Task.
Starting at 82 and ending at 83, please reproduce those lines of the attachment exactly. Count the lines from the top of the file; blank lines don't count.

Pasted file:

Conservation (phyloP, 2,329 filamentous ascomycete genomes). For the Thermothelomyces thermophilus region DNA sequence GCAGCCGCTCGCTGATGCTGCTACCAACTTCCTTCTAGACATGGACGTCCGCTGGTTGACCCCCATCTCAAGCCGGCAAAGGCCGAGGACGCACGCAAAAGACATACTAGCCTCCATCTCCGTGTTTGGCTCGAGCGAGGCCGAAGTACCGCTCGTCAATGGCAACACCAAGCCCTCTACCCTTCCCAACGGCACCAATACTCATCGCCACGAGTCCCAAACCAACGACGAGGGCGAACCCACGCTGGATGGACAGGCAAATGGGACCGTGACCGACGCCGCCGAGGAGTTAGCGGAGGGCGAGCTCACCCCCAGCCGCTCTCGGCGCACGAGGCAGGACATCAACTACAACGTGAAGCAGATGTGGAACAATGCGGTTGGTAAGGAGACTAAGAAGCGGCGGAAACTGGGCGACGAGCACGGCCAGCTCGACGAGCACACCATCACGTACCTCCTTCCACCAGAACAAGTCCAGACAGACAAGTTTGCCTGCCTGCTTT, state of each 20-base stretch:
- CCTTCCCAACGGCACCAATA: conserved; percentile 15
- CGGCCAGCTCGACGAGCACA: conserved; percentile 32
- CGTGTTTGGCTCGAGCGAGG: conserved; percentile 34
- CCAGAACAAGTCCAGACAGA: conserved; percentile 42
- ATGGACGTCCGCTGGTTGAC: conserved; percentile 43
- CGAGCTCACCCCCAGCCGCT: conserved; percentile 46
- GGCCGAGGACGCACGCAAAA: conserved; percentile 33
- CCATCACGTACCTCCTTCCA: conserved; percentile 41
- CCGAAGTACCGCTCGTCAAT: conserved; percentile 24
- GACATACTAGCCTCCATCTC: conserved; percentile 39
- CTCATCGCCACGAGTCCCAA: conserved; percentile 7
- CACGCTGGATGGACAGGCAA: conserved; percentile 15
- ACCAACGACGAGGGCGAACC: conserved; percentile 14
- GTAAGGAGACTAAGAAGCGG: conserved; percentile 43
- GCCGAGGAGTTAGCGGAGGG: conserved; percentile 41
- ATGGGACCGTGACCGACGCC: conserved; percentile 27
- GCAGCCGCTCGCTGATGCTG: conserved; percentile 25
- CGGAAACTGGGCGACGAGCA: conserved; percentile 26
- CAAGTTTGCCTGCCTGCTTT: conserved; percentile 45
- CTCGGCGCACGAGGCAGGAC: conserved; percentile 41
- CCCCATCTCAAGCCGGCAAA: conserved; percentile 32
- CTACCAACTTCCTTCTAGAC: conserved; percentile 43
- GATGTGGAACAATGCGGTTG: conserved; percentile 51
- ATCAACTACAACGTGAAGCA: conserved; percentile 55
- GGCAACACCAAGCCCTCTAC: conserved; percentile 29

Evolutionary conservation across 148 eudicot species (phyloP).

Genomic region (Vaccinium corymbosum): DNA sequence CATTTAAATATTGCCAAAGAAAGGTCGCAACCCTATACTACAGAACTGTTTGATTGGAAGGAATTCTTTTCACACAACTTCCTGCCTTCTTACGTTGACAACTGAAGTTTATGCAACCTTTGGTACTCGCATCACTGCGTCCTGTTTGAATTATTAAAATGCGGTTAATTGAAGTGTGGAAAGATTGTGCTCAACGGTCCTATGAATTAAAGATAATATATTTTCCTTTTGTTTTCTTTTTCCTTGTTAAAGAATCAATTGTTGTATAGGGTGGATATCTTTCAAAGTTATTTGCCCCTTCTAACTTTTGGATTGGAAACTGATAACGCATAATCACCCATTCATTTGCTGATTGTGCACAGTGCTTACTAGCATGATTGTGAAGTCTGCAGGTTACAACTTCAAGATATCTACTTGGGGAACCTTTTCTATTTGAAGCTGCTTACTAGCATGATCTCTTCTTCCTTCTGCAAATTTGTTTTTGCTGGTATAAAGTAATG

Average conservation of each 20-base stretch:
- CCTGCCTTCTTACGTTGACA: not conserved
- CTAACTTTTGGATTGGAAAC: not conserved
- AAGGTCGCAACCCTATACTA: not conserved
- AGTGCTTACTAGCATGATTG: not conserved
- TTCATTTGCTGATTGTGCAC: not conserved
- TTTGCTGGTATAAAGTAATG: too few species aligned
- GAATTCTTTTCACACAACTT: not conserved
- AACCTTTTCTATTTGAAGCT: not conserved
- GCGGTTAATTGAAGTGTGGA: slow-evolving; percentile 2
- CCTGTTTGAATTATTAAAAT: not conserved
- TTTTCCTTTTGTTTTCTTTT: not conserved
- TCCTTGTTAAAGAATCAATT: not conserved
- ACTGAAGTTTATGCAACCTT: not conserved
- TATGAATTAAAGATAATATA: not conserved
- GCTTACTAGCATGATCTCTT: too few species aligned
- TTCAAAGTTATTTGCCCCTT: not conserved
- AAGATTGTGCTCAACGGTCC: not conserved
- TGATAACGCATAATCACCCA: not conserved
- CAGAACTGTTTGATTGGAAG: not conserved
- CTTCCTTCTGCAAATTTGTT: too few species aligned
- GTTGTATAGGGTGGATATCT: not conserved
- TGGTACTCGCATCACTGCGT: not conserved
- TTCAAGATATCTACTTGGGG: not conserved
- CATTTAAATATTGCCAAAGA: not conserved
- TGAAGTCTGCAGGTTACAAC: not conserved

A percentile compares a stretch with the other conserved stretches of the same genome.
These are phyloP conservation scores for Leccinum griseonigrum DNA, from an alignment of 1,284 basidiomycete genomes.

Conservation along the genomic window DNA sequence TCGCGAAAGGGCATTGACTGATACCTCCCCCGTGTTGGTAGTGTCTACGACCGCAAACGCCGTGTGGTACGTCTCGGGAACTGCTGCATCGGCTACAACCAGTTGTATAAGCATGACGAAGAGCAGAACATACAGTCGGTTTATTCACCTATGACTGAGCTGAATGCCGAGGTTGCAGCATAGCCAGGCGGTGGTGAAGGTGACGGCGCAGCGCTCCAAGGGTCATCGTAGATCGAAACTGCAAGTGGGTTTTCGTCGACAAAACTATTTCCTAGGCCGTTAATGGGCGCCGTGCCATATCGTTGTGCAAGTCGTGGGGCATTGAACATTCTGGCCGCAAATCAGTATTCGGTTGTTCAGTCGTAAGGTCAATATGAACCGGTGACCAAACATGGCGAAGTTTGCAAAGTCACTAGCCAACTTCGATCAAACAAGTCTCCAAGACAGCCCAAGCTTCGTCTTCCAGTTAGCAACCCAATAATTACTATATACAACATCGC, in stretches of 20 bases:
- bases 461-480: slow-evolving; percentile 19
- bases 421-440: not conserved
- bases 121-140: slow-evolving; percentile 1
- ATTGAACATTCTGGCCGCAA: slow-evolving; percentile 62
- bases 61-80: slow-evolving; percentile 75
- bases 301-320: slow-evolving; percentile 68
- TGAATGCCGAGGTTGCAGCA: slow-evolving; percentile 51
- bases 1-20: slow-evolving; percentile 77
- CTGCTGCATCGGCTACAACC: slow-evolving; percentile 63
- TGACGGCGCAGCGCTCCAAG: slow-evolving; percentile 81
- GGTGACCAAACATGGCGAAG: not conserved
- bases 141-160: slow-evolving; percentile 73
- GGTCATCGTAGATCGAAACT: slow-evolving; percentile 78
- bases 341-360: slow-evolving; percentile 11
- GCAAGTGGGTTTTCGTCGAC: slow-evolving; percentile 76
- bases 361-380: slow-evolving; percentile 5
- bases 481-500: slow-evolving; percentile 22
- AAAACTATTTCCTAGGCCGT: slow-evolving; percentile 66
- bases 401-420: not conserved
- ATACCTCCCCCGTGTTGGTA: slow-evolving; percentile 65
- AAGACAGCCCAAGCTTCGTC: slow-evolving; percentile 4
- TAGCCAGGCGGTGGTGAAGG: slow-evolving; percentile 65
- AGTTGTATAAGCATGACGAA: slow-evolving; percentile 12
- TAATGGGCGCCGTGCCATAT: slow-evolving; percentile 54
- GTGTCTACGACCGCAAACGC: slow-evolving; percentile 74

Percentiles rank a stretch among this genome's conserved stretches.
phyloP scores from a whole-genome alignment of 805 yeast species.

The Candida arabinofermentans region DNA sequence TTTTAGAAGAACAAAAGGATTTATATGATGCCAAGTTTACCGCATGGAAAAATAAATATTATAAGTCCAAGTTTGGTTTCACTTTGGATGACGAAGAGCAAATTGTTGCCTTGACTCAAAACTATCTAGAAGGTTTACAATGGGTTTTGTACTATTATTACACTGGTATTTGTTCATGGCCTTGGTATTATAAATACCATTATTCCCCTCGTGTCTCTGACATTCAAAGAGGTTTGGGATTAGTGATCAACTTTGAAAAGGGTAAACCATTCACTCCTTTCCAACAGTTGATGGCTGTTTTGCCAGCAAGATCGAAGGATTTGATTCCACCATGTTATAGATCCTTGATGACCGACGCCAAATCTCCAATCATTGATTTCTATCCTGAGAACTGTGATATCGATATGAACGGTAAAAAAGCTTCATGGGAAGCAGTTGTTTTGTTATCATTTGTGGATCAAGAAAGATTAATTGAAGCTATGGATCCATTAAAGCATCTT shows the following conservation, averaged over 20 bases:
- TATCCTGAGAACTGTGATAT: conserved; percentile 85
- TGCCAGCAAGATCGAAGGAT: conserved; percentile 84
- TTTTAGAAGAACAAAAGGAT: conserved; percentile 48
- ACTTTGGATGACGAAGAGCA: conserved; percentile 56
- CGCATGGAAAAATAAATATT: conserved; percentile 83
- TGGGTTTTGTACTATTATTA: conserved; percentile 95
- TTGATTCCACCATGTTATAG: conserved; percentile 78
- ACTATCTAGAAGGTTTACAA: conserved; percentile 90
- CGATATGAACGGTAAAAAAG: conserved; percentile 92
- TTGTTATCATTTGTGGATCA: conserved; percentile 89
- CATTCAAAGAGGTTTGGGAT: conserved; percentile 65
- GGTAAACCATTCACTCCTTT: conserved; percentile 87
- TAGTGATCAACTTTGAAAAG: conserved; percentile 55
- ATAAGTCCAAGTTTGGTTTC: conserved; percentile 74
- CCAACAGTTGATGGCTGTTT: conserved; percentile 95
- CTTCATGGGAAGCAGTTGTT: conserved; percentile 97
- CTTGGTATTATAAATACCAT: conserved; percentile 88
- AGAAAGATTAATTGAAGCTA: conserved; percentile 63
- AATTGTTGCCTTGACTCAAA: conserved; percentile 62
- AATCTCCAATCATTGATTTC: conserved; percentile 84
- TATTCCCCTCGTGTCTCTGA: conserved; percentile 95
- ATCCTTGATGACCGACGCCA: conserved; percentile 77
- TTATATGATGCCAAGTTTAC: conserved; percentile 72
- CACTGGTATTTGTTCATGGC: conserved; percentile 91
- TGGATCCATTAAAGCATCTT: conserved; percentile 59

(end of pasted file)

- GTGTCTACGACCGCAAACGC: slow-evolving; percentile 74

Percentiles rank a stretch among this genome's conserved stretches.